Hawthorne portrays the characters of the Romantics as passionate and carefree whereas he portrays those of the Puritans as punishing and serious. Roger Chillingworth, Hester’s husband who was left behind in England when Hester ventured out to America, serves as an evil antagonist in the novel, constantly tormenting pour old Dimmesdale. As Chillingworth transforms himself from the once kind doctor Hester had married into the evil, revengeful person now hated by all, he effectively “transformed himself into the devil” (153). Chillingworth is the complete symbol of the Puritans, ruthless, punishing, and relentless. As the devil, he serves as the relentless adversary who tortures Dimmesdale to his death. In consequence, once Dimmesdale has died, he feels his life has no purpose and therefore he, himself, ceases to live. The death of the minister symbolizes the final demolition of the Puritan religion, therefore expelling the devil. Hester Prynne serves as a transition character between the Puritans and Romantics, for although she tries to split from the dreary society and start a loving relationship, when caught, she confides back with the church in fear of God’s wrath. Although Hester tries to completely split from the Puritan code, her most notable mark is still “[her] badge of shame” (101). Instead of making a complete break from the church, she still continues to wear the scarlet letter. This signifies that she continues to confide with the church in hopes that she will one day be able to live life as an individual in heaven. With these hopes Hester carries out her life continuing to wear the scarlet letter until death. Finally, because of her carefree attitude towards life, Pearl becomes the complete character of the Romantics. As Pearl came across the brook, it “reflected a perfect image of her little figure, with all the brilliant picturesque of her beauty, in its adornment of and wreathed foliage, but more refined and spiritualized than the reality” (187). This quote is explaining Pearl as she walks through her kingdom, the forest. With the will to now think freely and express her joyful attitude, Pearl now lets her imagination overpower her as she walks among her kingdom. In consequence, we now see Pearl as a beautiful girl who has become one with nature. Because Pearl, representing the Romantic beliefs, has become an individual, free thinker, whereas Chillingworth, representing the Puritan beliefs, has ceased to live, it is evident that Hawthorne id trying to preach the ideas of Romanism and ultimately individualism.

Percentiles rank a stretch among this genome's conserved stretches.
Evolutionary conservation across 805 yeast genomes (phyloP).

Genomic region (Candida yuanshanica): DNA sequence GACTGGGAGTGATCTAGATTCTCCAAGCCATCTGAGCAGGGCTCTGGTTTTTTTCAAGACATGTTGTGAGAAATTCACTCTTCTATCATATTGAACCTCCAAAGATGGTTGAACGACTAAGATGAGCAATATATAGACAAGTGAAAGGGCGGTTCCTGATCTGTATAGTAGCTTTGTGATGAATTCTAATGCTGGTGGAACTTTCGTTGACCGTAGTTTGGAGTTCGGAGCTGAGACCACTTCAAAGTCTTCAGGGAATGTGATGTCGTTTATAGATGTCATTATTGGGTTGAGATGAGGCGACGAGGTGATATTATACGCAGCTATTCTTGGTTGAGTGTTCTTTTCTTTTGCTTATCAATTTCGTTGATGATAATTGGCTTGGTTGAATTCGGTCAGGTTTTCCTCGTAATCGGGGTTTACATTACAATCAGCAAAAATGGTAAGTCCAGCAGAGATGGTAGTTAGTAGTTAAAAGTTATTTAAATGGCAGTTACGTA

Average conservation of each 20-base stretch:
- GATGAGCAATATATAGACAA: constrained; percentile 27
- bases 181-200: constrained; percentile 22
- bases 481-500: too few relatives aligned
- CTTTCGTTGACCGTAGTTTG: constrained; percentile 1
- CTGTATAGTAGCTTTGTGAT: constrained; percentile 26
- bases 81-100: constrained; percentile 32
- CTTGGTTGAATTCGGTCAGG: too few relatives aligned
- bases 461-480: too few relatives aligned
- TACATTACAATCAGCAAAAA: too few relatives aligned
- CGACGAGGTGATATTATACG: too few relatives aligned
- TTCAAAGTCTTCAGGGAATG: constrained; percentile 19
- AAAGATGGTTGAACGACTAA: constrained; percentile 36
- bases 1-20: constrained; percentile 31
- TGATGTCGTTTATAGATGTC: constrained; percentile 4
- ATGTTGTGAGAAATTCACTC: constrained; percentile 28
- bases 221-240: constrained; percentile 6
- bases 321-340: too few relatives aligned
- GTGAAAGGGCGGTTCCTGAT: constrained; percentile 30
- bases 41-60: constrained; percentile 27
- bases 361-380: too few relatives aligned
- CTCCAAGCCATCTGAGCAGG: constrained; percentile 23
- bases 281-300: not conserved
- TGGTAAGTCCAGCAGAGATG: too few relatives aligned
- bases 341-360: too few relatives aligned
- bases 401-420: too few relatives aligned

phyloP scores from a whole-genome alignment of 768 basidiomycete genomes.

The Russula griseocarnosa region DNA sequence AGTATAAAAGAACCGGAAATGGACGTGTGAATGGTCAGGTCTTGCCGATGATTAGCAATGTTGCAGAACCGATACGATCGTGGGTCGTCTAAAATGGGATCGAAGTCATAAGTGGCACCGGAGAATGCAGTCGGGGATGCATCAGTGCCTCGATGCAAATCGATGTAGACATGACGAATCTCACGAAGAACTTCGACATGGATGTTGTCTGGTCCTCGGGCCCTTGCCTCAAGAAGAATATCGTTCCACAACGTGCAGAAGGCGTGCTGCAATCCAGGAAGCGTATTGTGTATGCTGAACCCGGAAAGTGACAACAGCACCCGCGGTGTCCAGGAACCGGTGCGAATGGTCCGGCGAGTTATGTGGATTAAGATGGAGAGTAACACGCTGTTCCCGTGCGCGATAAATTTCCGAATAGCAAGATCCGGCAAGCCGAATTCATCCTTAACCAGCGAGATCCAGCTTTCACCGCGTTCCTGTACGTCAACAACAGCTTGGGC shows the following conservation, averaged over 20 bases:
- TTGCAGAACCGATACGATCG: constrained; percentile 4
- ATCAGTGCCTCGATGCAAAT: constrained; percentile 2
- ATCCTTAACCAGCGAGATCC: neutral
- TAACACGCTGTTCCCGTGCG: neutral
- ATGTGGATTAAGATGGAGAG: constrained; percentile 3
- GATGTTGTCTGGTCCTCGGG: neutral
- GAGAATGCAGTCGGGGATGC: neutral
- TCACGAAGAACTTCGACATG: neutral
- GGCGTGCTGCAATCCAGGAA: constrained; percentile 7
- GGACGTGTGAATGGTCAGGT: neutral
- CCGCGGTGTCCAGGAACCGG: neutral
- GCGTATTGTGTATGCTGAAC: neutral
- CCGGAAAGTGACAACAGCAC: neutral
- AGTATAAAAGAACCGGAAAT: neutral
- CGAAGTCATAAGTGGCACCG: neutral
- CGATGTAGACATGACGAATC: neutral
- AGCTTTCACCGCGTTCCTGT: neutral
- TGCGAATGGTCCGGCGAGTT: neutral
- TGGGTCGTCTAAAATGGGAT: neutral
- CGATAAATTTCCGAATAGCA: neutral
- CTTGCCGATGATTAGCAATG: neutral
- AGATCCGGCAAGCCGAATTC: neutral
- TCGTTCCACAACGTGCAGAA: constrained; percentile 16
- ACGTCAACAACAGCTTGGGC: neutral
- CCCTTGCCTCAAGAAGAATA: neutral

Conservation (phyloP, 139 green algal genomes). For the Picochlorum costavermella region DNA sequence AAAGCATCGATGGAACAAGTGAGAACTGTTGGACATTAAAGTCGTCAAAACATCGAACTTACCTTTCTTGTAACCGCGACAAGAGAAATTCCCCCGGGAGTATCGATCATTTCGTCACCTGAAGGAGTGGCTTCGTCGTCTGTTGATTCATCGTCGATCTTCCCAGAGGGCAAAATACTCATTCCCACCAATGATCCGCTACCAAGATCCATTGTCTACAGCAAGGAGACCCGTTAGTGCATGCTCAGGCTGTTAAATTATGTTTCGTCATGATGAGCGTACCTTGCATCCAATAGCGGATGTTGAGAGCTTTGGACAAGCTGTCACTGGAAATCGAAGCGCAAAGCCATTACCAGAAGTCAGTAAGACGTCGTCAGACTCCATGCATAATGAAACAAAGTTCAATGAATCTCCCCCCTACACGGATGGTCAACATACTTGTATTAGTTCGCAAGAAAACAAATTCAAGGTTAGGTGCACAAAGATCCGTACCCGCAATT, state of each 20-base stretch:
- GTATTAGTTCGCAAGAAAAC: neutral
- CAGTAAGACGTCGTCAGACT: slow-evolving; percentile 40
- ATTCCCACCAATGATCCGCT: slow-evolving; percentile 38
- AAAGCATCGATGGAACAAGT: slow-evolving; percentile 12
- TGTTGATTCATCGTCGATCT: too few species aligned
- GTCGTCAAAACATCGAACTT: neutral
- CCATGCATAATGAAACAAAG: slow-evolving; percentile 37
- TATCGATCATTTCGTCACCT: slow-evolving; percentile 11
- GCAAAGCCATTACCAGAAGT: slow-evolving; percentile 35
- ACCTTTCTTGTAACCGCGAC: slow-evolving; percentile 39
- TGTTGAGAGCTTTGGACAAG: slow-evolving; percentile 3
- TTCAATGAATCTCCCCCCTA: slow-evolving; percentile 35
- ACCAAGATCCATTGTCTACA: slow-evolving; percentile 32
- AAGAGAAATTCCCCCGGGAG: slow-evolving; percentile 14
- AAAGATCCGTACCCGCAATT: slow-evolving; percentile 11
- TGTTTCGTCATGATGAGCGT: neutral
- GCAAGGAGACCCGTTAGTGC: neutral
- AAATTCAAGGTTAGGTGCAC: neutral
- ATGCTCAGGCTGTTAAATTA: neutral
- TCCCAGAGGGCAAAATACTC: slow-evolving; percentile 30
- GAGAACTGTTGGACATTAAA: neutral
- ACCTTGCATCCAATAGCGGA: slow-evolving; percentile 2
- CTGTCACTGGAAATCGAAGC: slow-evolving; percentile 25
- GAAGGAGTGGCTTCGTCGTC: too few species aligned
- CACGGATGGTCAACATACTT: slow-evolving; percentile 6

Because Romanticism symbolizes a life of enjoyment and self-pleasure whereas Puritanism symbolizes a life of cold and punishment, it is evident that Hawthorne is trying to spread the thought of individualism, a quality greatly promoted in the Romantic lifestyle. The clothes portrayed by the Puritans are dull and plain compared to the vivid and eccentric clothes worn by the Romantics. Also, the cold and punishing events of the Puritans contrast to the hopeful and exciting events of the Romantics. Finally, the characters representing the Romantics are passionate and carefree whereas those of the Puritans are serious and punishing. Without individual opinion, our society would become one ruled strictly by one voice, eventually leading to the hypocrisy which corrupted the Puritan civilization.